Figure 1 shows the experimental processes within the micro flow cytometry system. Superparamagnetic microspheres with a diameter of 6-μm are surface-coated with streptavidin (SA) and conjugated with biotinylated capture antibodies, were mixed with the bio-samples in the incubation chamber on a membrane-type micromixer (Fig. 1 a) for 10 minutes. The target viruses can be specifically captured and bound onto the antibody-conjugated magnetic beads. Then, a permanent magnet attached onto the bottom of the microfluidic chip generates the required magnetic field (about 430 mT) to trap the virus-bond magnetic complex. The non-bonded substances were removed by a stream of washing buffer propelled by microfluidic pumps. The target viruses were thus purified and separated from the bio-samples and can be concentrated by re-suspending the beads into a small volume of buffer solution. Next, the second set of developed antibodies labeled with fluorescent dye were mixed and incubated with the purified samples and used for identifying the target viruses (Fig. 1 c). The washing step was then repeated to flush out unbounded materials (Fig. 1 d). The purified virus-magnetic-bead complexes were then transported into a microfluidic focusing module which uses injected sheath flows into the microfluidic channel to focus the magnetic beads into a narrow stream (Fig. 1 e). Subsequently, the fluorescent signal bound to the second antibodies on the target viruses can be excited and detected by an optical detection module consisting of a photo-multiplier tube (PMT) and a laser source (Fig. 1 e). Finally, active microvalves located downstream can be used to sort and collect the virus-bound magnetic beads into the collection chambers by using the feedback signals from the optical detection module (Fig. 1 f).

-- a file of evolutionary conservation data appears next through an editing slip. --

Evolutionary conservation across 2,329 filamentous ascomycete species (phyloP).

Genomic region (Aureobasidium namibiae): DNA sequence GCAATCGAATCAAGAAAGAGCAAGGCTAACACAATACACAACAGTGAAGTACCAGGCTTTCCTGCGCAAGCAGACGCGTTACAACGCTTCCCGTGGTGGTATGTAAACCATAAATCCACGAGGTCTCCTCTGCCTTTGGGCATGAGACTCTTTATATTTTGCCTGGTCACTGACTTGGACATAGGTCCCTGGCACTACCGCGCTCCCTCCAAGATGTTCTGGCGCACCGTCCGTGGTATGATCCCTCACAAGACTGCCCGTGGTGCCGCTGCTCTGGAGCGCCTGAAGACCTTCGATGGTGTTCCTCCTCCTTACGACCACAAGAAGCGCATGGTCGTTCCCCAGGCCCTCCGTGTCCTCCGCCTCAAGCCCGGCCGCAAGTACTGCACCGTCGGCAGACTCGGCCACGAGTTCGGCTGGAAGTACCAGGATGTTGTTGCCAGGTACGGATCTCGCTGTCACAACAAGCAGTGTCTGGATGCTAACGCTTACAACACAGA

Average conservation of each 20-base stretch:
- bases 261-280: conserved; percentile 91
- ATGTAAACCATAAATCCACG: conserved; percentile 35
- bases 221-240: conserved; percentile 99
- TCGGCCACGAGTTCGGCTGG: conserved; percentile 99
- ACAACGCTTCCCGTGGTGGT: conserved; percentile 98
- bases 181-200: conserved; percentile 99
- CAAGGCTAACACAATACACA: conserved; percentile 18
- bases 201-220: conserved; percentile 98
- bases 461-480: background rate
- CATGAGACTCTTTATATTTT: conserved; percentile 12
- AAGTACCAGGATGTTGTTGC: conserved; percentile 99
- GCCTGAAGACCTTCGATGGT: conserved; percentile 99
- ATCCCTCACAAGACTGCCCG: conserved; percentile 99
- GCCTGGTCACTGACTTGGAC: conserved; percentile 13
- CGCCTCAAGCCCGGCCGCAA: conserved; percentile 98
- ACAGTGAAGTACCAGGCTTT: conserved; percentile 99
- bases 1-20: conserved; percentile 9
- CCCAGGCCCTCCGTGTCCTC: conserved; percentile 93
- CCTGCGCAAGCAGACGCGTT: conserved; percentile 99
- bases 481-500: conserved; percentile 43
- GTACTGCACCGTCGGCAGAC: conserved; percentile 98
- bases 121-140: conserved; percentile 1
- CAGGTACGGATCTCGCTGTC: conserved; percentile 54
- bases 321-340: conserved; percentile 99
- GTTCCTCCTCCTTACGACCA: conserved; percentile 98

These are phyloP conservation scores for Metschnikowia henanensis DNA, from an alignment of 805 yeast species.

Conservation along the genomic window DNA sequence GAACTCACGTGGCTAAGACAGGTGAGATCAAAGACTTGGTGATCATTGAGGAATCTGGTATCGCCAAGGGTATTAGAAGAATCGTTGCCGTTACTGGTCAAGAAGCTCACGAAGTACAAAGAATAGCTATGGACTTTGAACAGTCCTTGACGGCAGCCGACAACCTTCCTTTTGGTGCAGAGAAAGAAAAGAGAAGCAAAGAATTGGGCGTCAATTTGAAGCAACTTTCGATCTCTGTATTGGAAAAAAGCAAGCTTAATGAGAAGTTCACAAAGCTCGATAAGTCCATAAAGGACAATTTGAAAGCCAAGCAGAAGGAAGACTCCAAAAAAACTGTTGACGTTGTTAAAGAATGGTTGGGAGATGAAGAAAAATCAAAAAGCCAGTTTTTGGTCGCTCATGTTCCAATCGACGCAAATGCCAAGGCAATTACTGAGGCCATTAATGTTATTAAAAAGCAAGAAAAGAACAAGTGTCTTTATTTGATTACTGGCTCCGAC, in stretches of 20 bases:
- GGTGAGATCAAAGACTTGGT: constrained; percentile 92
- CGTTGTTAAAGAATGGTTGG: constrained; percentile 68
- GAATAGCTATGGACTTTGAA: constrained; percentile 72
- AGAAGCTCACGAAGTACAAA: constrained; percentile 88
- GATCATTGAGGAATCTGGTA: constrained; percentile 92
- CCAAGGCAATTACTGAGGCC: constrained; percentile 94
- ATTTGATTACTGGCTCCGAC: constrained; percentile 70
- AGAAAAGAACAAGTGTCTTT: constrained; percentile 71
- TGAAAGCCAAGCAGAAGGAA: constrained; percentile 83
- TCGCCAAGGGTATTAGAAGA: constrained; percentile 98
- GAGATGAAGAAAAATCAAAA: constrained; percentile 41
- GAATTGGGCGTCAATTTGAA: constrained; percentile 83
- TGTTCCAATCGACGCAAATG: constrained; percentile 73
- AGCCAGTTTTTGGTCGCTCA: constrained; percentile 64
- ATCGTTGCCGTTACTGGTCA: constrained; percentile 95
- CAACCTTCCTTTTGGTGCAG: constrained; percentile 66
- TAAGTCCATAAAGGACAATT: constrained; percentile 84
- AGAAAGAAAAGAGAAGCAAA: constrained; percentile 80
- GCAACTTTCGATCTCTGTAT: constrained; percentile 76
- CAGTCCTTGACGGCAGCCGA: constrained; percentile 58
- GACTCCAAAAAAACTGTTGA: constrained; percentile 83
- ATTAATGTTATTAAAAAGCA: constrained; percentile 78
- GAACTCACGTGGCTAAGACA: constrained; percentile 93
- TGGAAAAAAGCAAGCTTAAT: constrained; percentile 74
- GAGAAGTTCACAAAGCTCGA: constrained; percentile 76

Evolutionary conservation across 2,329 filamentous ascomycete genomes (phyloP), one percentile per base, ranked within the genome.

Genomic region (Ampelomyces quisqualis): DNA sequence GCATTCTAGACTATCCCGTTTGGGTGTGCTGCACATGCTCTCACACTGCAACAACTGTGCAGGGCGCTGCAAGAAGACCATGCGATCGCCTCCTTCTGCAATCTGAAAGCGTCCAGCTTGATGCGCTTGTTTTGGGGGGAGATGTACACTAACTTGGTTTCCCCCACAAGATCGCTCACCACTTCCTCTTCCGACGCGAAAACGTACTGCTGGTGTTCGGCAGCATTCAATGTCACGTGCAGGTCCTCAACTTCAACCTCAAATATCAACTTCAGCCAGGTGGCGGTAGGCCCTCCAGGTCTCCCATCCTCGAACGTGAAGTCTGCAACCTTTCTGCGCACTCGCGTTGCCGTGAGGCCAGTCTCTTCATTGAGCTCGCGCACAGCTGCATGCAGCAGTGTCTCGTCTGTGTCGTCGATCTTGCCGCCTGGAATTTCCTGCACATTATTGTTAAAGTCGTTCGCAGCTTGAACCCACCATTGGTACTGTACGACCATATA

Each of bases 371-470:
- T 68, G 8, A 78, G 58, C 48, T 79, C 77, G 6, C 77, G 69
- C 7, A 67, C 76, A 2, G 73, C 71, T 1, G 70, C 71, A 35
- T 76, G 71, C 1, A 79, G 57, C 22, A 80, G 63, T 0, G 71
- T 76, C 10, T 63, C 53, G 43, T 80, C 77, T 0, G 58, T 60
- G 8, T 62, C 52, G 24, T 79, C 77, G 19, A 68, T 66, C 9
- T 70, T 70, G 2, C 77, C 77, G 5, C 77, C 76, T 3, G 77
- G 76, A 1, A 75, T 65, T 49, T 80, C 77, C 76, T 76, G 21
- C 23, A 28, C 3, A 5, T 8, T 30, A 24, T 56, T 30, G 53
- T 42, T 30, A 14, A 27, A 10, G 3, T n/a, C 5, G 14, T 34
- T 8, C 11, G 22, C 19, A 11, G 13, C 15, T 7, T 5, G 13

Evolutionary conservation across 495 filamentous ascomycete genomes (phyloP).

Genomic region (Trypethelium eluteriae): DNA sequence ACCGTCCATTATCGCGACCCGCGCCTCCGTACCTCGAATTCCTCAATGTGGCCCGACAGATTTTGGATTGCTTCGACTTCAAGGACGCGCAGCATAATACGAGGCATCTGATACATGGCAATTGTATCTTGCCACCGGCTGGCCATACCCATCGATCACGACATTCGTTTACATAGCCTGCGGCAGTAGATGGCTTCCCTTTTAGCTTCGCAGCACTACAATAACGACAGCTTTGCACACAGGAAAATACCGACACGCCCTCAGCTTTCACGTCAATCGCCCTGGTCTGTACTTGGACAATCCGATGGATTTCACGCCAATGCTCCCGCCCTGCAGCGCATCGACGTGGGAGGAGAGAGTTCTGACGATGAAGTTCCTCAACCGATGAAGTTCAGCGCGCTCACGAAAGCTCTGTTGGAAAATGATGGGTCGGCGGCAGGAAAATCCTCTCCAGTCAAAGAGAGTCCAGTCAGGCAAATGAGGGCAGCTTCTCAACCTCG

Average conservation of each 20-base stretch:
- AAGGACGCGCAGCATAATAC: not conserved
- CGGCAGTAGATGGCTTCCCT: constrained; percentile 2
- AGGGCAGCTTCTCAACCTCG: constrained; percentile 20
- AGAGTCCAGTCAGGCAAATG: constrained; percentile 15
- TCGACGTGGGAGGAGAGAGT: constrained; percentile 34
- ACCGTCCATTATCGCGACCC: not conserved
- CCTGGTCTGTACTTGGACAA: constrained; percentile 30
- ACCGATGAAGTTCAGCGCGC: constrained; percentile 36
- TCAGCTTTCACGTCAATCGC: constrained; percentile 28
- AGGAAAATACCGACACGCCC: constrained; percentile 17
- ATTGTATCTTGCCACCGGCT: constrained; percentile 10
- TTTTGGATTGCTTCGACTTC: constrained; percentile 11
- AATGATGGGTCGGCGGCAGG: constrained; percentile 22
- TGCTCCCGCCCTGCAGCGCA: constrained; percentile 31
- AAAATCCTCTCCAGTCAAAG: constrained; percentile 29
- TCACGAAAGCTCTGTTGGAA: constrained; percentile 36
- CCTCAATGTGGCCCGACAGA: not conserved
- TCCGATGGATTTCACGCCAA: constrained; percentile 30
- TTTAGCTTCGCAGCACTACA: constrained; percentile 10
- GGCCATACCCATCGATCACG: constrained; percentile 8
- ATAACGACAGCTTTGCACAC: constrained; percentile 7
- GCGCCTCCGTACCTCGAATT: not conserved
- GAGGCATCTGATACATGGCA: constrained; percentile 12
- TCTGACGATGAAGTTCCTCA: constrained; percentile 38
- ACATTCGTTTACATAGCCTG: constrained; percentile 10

Figure 1 Schematic illustration of the integrated microfluidic chip. (a) Mixing bio-samples with magnetic beads; (b) Purifying and concentrating the target viruses through a washing process for purification of the target viruses; (c) Capture antibodies on the magnetic beads are conjugated with the custom developed antibodies; (d) Washing process for purification of the developed antibodies; (e) Fluorescent detection while the magnetic beads pass through optical detection region; (f) Sorting of magnetic beads utilizing microvalves.